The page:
The Naked Scientists

The Naked Scientists Forum

Author Topic: exact qualifications of a buffer?  (Read 3787 times)

Offline diana

  • First timers
  • *
  • Posts: 1
    • View Profile
exact qualifications of a buffer?
« on: 09/04/2006 16:48:55 »
what are the exact qualifications for an acid-base titration to be a buffer?


 

Offline wim

  • Full Member
  • ***
  • Posts: 66
    • View Profile
Re: exact qualifications of a buffer?
« Reply #1 on: 11/04/2006 02:42:02 »
What are they?
Buffers are solutions in which the conjugate base of an acid and that acid or a conjugate acid of a base and that base are in solution together. A buffer is defined as a solution that resists changes in pH. If you have a buffer solution and you add a little bit of acid, the pH does not change very much. If you add a little bit of base, the pH does not change very much. In a normal, neutral aqueous solution, the addition of just a small amount of a .1 molar strong acid will change the pH by factors of hundreds of thousands. If you have a buffer, however, the addition of that same amount of acid would not change the pH appreciably.
You can find tons of links if you google the subject buffers.

[http://library.thinkquest.org/C004970/acidbase/buffers.htm]
« Last Edit: 11/04/2006 03:27:30 by wim »
 

Offline parsley

  • Jr. Member
  • **
  • Posts: 12
    • View Profile
Re: exact qualifications of a buffer?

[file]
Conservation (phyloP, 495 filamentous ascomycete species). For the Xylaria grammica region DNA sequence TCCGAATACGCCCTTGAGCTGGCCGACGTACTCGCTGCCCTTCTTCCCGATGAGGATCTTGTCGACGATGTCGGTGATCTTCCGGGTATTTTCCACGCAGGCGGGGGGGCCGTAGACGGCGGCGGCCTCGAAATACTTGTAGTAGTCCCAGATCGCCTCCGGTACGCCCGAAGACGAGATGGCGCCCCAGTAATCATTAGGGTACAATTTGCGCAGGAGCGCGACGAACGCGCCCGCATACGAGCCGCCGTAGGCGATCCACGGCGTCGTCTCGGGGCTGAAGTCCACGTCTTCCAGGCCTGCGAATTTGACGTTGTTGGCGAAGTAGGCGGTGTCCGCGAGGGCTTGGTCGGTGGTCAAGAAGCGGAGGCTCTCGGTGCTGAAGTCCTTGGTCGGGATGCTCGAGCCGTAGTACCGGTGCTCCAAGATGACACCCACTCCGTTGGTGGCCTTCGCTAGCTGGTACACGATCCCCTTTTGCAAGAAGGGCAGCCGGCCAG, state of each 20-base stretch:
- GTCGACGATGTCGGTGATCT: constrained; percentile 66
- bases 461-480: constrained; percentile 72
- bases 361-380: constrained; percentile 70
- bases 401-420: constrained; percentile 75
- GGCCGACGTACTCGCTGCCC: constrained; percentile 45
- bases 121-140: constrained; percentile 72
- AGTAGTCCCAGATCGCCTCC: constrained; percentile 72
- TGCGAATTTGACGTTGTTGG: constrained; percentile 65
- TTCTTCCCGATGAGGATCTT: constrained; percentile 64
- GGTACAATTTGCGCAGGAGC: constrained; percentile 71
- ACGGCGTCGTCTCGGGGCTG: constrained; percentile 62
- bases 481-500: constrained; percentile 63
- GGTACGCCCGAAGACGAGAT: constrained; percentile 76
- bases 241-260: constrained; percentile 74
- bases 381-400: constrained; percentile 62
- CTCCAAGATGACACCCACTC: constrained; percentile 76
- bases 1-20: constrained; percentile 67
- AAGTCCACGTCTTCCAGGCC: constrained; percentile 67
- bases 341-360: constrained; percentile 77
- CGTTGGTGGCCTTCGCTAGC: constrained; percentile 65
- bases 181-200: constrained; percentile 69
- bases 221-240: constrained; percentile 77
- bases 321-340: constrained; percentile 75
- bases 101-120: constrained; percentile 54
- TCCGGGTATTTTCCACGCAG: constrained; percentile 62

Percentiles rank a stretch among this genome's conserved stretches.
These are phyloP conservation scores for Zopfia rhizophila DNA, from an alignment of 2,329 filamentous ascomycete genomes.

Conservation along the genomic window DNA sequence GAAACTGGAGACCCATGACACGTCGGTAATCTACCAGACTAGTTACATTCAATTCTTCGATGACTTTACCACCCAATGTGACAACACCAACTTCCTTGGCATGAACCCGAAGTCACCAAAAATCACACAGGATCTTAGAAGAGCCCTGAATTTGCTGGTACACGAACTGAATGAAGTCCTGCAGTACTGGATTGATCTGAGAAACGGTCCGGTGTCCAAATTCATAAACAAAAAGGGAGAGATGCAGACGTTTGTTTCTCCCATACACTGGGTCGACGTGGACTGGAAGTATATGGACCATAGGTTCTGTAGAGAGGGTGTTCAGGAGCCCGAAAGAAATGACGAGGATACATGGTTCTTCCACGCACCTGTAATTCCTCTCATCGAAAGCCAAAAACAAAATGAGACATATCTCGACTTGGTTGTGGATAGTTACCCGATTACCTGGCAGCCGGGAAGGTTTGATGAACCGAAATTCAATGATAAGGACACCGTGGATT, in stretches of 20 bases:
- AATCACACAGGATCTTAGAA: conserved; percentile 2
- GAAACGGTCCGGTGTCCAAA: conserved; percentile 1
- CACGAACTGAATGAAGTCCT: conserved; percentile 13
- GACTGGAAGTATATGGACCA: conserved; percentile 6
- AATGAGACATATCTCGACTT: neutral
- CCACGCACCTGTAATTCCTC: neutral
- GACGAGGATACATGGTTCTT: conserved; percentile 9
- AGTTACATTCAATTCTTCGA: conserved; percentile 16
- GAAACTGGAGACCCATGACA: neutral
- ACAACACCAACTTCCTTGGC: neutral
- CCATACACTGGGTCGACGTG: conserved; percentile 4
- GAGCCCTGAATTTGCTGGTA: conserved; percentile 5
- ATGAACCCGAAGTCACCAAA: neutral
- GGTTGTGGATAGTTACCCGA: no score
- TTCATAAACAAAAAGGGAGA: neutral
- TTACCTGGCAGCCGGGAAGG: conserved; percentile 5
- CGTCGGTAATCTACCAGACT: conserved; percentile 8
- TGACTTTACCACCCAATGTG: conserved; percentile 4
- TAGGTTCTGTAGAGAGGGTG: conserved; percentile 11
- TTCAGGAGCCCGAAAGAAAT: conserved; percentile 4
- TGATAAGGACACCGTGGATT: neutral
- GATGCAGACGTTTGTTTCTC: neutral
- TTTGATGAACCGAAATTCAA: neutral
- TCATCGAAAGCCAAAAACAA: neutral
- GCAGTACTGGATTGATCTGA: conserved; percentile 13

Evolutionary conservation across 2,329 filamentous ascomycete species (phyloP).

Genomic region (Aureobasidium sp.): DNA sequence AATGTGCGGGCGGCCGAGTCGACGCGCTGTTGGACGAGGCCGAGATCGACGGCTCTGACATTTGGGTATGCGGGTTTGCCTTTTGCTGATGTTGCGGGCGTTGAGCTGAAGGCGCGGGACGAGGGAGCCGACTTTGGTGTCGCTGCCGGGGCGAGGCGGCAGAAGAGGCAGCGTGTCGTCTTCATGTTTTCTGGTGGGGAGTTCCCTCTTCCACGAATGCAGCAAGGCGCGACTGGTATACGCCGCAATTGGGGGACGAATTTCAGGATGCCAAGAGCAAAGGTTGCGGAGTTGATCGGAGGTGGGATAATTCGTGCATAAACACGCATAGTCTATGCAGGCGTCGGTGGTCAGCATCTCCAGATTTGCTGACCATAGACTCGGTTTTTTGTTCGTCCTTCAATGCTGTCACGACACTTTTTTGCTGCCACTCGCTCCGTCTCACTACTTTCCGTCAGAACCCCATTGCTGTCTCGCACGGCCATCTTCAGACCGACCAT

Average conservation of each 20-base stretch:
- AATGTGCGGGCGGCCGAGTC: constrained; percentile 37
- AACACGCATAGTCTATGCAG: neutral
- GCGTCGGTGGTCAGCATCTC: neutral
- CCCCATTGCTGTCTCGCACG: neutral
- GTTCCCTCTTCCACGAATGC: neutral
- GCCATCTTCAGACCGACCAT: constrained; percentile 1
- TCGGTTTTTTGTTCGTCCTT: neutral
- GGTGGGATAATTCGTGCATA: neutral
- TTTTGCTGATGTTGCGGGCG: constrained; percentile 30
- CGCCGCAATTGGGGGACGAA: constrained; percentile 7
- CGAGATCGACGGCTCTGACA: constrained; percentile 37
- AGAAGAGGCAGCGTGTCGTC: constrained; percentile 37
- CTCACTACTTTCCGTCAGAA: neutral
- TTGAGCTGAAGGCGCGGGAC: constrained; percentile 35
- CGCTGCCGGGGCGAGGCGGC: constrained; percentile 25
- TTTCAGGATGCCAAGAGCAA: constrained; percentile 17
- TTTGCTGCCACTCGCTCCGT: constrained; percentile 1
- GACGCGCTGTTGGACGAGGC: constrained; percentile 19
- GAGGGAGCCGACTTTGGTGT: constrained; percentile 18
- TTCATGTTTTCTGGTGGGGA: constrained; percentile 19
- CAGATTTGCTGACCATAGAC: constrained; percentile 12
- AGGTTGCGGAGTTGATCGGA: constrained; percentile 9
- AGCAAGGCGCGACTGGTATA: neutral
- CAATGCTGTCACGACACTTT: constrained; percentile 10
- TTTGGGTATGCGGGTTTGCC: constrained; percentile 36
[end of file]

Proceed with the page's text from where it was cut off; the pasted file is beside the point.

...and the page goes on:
« Reply #2 on: 18/04/2006 20:35:20 »
A buffer minimises the change in pH when small amounts of acid or alkali are added to a solution. They are made by mixing a weak acid with one of its soluble salts (eg ethanoic acid and sodium ethanoate). An equilibrium is set up: HA <=> H+ + A-. In a buffer, the concentrations of HA and A- are large ([HA] and [A-]), but the concentration of H+ ([H+])is small and known, so the pH is fixed. If small amounts of acid are added, then [H+] increases, so the reaction H+ + A- -> HA occurs to return [H+] to approximately its original value, keeping the pH constant. If small amounts of alkali are added, the reaction H+ + OH- -> H2O occurs (adding alkali is adding OH-), which causes [H+] to drop, so the reaction HA -> H+ + A- occurs to return [H+] to approximately its original value, so the pH remains constant.
Hope that helps a bit.

"I just set fire to the table!"
 

Offline Cut Chemist

  • Full Member
  • ***
  • Posts: 96
    • View Profile
Re: exact qualifications of a buffer?
« Reply #3 on: 09/05/2006 04:02:44 »
So an acid-base titration can only be used as a buffer

-if an acid was titrated with its conjugate base
or  
-if a base was titrated with its conjugate acid?

which would probably not work because strong acids have weak conjugate bases and strong bases have weak conjugate acids.

It all has to do with the pKa of the buffer and the pH of the solution. (Henderson Hasselbach Equation)

correct?
 

Offline DrDick

  • Sr. Member
  • ****
  • Posts: 162
    • View Profile
Re: exact qualifications of a buffer?
« Reply #4 on: 25/05/2006 20:44:16 »
You don't generally make a buffer through titration.  A buffer is simply a solution composed of a weak acid and its conjugate base.  A general purpose buffer will have equimolar amounts of each, and the pH of this buffer will be equal to the pKa of the weak acid.  The pH is independent of the amounts of materials used (as long as the ratio remains the same), but the resistance towards added acid or base (the buffer capacity) does depend on amounts.

To make an acetate buffer, you would mix acetic acid and an acetate salt (e.g., sodium acetate).  The pH of the buffer will depend on the relative amounts of each.

DrDick
 

The Naked Scientists Forum

Re: exact qualifications of a buffer?
« Reply #4 on: 25/05/2006 20:44:16 »

 

SMF 2.0.10 | SMF © 2015, Simple Machines
SMFAds for Free Forums